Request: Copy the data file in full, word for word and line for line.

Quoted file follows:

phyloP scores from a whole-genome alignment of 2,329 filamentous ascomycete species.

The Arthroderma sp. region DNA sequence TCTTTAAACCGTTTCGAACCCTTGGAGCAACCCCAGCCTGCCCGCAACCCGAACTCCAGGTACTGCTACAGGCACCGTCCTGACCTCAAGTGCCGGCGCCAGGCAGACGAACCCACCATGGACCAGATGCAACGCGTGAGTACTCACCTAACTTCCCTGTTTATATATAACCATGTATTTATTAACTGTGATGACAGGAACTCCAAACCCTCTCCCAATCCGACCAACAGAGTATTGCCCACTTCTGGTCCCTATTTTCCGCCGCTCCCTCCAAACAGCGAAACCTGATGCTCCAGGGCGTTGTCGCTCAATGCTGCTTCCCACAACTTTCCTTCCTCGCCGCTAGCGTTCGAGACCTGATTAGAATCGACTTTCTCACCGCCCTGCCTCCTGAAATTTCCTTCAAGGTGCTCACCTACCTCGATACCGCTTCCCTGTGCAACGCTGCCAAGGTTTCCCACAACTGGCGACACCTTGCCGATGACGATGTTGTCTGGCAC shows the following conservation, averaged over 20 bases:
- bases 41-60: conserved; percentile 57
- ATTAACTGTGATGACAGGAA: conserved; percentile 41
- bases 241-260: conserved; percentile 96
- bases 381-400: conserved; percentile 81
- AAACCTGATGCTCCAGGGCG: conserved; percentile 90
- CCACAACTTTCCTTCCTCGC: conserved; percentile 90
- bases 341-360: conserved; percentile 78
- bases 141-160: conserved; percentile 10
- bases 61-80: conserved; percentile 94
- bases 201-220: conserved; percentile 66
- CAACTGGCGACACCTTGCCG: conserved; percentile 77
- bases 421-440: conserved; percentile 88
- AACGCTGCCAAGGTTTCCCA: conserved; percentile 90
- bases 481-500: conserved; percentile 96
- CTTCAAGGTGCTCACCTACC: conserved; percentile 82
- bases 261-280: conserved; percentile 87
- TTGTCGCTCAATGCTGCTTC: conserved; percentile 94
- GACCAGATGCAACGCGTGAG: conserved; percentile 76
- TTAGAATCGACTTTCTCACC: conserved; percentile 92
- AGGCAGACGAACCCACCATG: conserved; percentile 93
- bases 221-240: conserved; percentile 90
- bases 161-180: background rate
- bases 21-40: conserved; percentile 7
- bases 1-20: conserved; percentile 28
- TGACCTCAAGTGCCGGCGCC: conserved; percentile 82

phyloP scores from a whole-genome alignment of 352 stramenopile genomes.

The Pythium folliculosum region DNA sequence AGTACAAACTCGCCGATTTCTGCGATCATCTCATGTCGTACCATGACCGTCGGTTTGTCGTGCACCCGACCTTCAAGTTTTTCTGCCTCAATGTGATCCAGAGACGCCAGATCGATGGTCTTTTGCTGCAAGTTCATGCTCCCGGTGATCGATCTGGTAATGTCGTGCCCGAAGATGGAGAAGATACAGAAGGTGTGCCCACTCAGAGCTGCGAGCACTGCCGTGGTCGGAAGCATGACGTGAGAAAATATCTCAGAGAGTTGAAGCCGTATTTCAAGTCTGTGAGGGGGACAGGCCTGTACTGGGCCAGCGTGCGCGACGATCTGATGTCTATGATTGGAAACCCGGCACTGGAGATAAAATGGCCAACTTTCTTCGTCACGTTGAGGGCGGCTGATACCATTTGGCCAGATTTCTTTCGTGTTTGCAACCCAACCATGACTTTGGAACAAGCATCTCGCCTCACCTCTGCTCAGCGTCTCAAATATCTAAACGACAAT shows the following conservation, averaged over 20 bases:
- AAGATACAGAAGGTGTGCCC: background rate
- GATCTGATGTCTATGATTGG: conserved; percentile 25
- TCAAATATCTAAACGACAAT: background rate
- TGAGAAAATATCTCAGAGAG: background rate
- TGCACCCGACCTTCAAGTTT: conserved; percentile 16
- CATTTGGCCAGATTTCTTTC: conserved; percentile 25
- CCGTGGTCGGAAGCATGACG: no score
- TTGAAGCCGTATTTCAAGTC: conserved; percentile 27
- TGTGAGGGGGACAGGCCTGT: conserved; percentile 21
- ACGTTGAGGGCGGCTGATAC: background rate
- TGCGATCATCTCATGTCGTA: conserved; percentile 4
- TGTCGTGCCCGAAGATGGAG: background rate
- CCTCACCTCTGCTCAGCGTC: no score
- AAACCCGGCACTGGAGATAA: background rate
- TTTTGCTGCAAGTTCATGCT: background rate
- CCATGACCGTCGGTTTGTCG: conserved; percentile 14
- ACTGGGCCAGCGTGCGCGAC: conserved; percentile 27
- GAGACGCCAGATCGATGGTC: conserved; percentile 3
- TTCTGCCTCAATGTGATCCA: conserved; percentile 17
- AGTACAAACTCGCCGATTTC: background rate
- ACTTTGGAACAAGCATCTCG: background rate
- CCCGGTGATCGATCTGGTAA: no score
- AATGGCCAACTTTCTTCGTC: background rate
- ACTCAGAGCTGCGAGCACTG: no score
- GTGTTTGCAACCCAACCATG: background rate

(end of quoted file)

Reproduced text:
phyloP scores from a whole-genome alignment of 2,329 filamentous ascomycete species.

The Arthroderma sp. region DNA sequence TCTTTAAACCGTTTCGAACCCTTGGAGCAACCCCAGCCTGCCCGCAACCCGAACTCCAGGTACTGCTACAGGCACCGTCCTGACCTCAAGTGCCGGCGCCAGGCAGACGAACCCACCATGGACCAGATGCAACGCGTGAGTACTCACCTAACTTCCCTGTTTATATATAACCATGTATTTATTAACTGTGATGACAGGAACTCCAAACCCTCTCCCAATCCGACCAACAGAGTATTGCCCACTTCTGGTCCCTATTTTCCGCCGCTCCCTCCAAACAGCGAAACCTGATGCTCCAGGGCGTTGTCGCTCAATGCTGCTTCCCACAACTTTCCTTCCTCGCCGCTAGCGTTCGAGACCTGATTAGAATCGACTTTCTCACCGCCCTGCCTCCTGAAATTTCCTTCAAGGTGCTCACCTACCTCGATACCGCTTCCCTGTGCAACGCTGCCAAGGTTTCCCACAACTGGCGACACCTTGCCGATGACGATGTTGTCTGGCAC shows the following conservation, averaged over 20 bases:
- bases 41-60: conserved; percentile 57
- ATTAACTGTGATGACAGGAA: conserved; percentile 41
- bases 241-260: conserved; percentile 96
- bases 381-400: conserved; percentile 81
- AAACCTGATGCTCCAGGGCG: conserved; percentile 90
- CCACAACTTTCCTTCCTCGC: conserved; percentile 90
- bases 341-360: conserved; percentile 78
- bases 141-160: conserved; percentile 10
- bases 61-80: conserved; percentile 94
- bases 201-220: conserved; percentile 66
- CAACTGGCGACACCTTGCCG: conserved; percentile 77
- bases 421-440: conserved; percentile 88
- AACGCTGCCAAGGTTTCCCA: conserved; percentile 90
- bases 481-500: conserved; percentile 96
- CTTCAAGGTGCTCACCTACC: conserved; percentile 82
- bases 261-280: conserved; percentile 87
- TTGTCGCTCAATGCTGCTTC: conserved; percentile 94
- GACCAGATGCAACGCGTGAG: conserved; percentile 76
- TTAGAATCGACTTTCTCACC: conserved; percentile 92
- AGGCAGACGAACCCACCATG: conserved; percentile 93
- bases 221-240: conserved; percentile 90
- bases 161-180: background rate
- bases 21-40: conserved; percentile 7
- bases 1-20: conserved; percentile 28
- TGACCTCAAGTGCCGGCGCC: conserved; percentile 82

phyloP scores from a whole-genome alignment of 352 stramenopile genomes.

The Pythium folliculosum region DNA sequence AGTACAAACTCGCCGATTTCTGCGATCATCTCATGTCGTACCATGACCGTCGGTTTGTCGTGCACCCGACCTTCAAGTTTTTCTGCCTCAATGTGATCCAGAGACGCCAGATCGATGGTCTTTTGCTGCAAGTTCATGCTCCCGGTGATCGATCTGGTAATGTCGTGCCCGAAGATGGAGAAGATACAGAAGGTGTGCCCACTCAGAGCTGCGAGCACTGCCGTGGTCGGAAGCATGACGTGAGAAAATATCTCAGAGAGTTGAAGCCGTATTTCAAGTCTGTGAGGGGGACAGGCCTGTACTGGGCCAGCGTGCGCGACGATCTGATGTCTATGATTGGAAACCCGGCACTGGAGATAAAATGGCCAACTTTCTTCGTCACGTTGAGGGCGGCTGATACCATTTGGCCAGATTTCTTTCGTGTTTGCAACCCAACCATGACTTTGGAACAAGCATCTCGCCTCACCTCTGCTCAGCGTCTCAAATATCTAAACGACAAT shows the following conservation, averaged over 20 bases:
- AAGATACAGAAGGTGTGCCC: background rate
- GATCTGATGTCTATGATTGG: conserved; percentile 25
- TCAAATATCTAAACGACAAT: background rate
- TGAGAAAATATCTCAGAGAG: background rate
- TGCACCCGACCTTCAAGTTT: conserved; percentile 16
- CATTTGGCCAGATTTCTTTC: conserved; percentile 25
- CCGTGGTCGGAAGCATGACG: no score
- TTGAAGCCGTATTTCAAGTC: conserved; percentile 27
- TGTGAGGGGGACAGGCCTGT: conserved; percentile 21
- ACGTTGAGGGCGGCTGATAC: background rate
- TGCGATCATCTCATGTCGTA: conserved; percentile 4
- TGTCGTGCCCGAAGATGGAG: background rate
- CCTCACCTCTGCTCAGCGTC: no score
- AAACCCGGCACTGGAGATAA: background rate
- TTTTGCTGCAAGTTCATGCT: background rate
- CCATGACCGTCGGTTTGTCG: conserved; percentile 14
- ACTGGGCCAGCGTGCGCGAC: conserved; percentile 27
- GAGACGCCAGATCGATGGTC: conserved; percentile 3
- TTCTGCCTCAATGTGATCCA: conserved; percentile 17
- AGTACAAACTCGCCGATTTC: background rate
- ACTTTGGAACAAGCATCTCG: background rate
- CCCGGTGATCGATCTGGTAA: no score
- AATGGCCAACTTTCTTCGTC: background rate
- ACTCAGAGCTGCGAGCACTG: no score
- GTGTTTGCAACCCAACCATG: background rate